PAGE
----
Review of Quantitative Finance and Accounting, 19: 399–416, 2002
2002 Kluwer Academic Publishers. Manufactured in The Netherlands.
A Generalized Method for Detecting Abnormal Returns
and Changes in Systematic Risk
Department of Finance, 907 Rawls College of Business Admin., Texas Tech University, Lubbock, TX 79409-2101
Tel.: (806) 742-3196
RAMON P. DEGENNARO
SunTrust Professor of Finance, 423 Stokely Management Center, The University of Tennessee, Knoxville,
TN 37996-0540 Tel.: (865) 974-1726
Abstract. We generalize traditional event-study techniques to allow for event-induced parameter shifts, shifting
variances, and ﬁrm-speciﬁc event periods. Our method, which nests traditional methods, also permits systematic
risk to change gradually during the event period and exit the period at higher or lower levels. We use our approach
to study 123 banks that acquired other institutions between 1989 and 1995. We ﬁnd a signiﬁcant change in the
systematic risk of the acquiring ﬁrms, signiﬁcant ARCH effects, and an event period that ends before the date of
the announcement. None of these results is detectable using conventional methods.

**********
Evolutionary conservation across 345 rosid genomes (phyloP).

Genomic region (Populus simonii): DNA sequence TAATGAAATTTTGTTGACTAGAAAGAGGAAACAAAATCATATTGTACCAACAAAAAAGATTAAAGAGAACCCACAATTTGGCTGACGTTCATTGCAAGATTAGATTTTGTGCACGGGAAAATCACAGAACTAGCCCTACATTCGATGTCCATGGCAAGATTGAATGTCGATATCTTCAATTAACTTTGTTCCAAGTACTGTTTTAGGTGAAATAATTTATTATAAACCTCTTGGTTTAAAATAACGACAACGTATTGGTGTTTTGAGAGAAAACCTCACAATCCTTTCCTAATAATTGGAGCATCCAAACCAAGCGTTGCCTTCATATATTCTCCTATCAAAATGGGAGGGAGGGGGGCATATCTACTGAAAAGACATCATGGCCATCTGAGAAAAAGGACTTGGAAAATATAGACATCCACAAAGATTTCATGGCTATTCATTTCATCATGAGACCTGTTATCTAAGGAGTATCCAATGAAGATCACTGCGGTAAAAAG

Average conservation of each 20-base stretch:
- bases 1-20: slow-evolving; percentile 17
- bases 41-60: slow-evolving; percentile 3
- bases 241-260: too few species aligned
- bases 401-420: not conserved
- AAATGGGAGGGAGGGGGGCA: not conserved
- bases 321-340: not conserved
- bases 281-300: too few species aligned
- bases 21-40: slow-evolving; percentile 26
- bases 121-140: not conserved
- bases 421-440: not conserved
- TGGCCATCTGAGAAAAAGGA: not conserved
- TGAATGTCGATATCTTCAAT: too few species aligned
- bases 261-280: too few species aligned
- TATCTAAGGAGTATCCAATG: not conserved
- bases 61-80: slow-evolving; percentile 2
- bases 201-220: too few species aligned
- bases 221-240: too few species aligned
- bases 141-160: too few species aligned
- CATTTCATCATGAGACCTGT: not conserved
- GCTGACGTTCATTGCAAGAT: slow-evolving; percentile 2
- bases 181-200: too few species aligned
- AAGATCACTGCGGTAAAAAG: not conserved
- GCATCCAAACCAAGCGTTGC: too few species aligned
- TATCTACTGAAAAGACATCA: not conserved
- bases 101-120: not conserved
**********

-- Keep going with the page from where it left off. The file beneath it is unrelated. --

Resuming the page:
Keywords: event studies, abnormal returns, econometric methods
JEL Classiﬁcation: G14, G19, G21
Traditional event-study methods use a three-step procedure. First, the researcher selects a
model of returns. Second, he computes abnormal returns during some event interval as the
difference between realized returns and the expected returns conditioned on this model.
Finally, he evaluates the statistical signiﬁcance of these abnormal returns in any of several
The value of this method is indisputable. Although many researchers have challenged
traditional approaches on various grounds, empirical evidence in several studies (e.g., Brown
and Warner, 1980, 1985; Malatesta, 1986; and Henderson, 1990) has concluded that the
event-study approach is quite robust for detecting abnormal mean returns.
We argue, though, that this perspective of event studies is limited. That is, it focuses
only on mean returns during the event, while ignoring a wide range of other interesting
ﬁnancial events. When researchers have studied changes in volatility during the event period,
they have done so primarily to improve the third step of the event-study process, that
Address correspondence to: Ramon P. DeGennaro, SunTrust Professor of Finance, 423 Stokely Management
Center, The University of Tennessee, Knoxville, TN 37996-0540. Tel.: 865-974-1726.